Some English disciplines don’t use a saddle pad, namely, saddleseat; these saddles have to be very carefully fitted to the horse and cleaned regularly, since the saddle pad is used to absorb sweat and prevent chafing on the horse’s back. Some saddleseat riders will use a regular English saddle pad when practicing, and only forego it during shows. Some British (UK) riders also forego a saddle pad when showing, even though they might be showing hunt seat. Riders in regency England also didn’t use saddle pads, as you can see in paintings from that era.
Once the saddle pad is placed- the front of the pad should rest just barely in front of the withers- it’s time for the saddle. An English saddle is carried with its stirrups run up, that is, the stirrups are slid up the leathers and the leather threaded through the stirrup iron. Place the saddle squarely on the saddle pad- it should land equally distributed on either side of the horse’s back, with the pommel an inch behind the front of the saddle pad- and slide it back about two inches. This helps the hair lay flat underneath, which is more comfortable for the horse. Next, pick up the girth and attach it to the billets; these are the leather straps that lay under the saddle flap on both sides. An English girth has two buckles on each end. Attach the buckles to the first and third billets (or first and second if the saddle has only two). Do the same on the other side, keeping the saddle relatively loose. You should be able to just barely slip your hand between the girth and the horse’s belly at this point.
The bridle is next. Remove the horse’s halter and either throw the reins over its neck or buckle the halter around its neck like a collar, so the horse is restrained. Stand on the horse’s left side, with your shoulder at its throatlatch (the juncture of head and neck). Hold the bridle’s crownpiece in your right hand and rest the bit on the palm of your left hand. Bring your right hand up to the horse’s forehead, so the bit and your left hand are resting against the horse’s muzzle. A well trained horse will open its mouth automatically to accept the bit, but many require a little extra encouragement. Slip your left thumb between the lips and press on the horse’s gums. Don’t worry, there’s a gap between the incisors and the molars; it’s called the bars, and the bit rests there. You can stick a few fingers in that gap without hurting you or the horse.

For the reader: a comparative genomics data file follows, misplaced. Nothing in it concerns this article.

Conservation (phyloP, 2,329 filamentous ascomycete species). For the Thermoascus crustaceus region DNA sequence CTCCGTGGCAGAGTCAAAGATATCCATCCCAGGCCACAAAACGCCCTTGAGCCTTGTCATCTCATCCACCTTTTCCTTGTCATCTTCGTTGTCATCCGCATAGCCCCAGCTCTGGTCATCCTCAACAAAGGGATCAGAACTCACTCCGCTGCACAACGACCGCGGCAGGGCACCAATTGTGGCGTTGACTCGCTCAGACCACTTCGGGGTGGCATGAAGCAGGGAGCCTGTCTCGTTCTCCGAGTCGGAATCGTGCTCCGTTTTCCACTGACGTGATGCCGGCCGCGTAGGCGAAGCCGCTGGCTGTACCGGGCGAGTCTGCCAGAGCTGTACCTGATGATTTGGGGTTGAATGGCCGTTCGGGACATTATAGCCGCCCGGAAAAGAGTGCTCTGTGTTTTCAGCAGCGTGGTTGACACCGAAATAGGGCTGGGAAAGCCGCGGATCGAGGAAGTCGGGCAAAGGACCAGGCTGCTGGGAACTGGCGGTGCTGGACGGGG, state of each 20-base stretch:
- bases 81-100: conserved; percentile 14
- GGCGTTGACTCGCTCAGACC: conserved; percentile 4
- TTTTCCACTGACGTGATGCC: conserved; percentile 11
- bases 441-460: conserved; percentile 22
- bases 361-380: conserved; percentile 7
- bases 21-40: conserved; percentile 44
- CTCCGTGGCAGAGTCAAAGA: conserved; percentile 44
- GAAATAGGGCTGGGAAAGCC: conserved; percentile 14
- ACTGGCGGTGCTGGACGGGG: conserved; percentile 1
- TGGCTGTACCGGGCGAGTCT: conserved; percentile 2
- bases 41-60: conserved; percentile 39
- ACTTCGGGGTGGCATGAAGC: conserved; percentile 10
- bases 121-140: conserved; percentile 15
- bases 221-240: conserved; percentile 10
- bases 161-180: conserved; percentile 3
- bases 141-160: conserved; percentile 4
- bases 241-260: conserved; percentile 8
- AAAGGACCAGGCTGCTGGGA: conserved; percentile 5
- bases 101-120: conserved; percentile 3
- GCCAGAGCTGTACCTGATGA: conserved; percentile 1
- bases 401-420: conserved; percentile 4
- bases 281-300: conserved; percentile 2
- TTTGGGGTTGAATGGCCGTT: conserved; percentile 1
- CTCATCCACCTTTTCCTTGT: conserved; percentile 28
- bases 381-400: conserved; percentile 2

Once the horse opens its mouth, slide the bit in so it rests on the bars and slip the crownpiece over the ears. You’ll have to bend the horse’s ears forward to do this; use your left hand. Buckle the throatlatch and the cavesson. You should be able to slip two or three fingers under each. The bit should sit level in the horse’s mouth, not pulling up one side of the mouth further than the other, and you should be able to see two wrinkles at the corners of the mouth. If the bit it too tight or too loose, adjust the cheekpieces accordingly. If the bridle is used only for that horse, it should fit the same from day to day.
Some English bridles include specialized tack like a breastplate or martingale. A breastplate keeps the saddle from sliding backward, and is most commonly used for sports like jumping, three-day eventing, hunting, and polo. English breastplates come in a few different types and attach to the saddle in similarly eclectic ways. It can also be padded so it doesn’t rub on the horse’s shoulders. A martingale keeps the horse’s head low, so it can’t avoid the pressure of the bit, and if it throws its head up, the rider doesn’t have to worry about getting his nose broken. A horse’s head weighs about 50 pounds; no one wants that to smack into his face.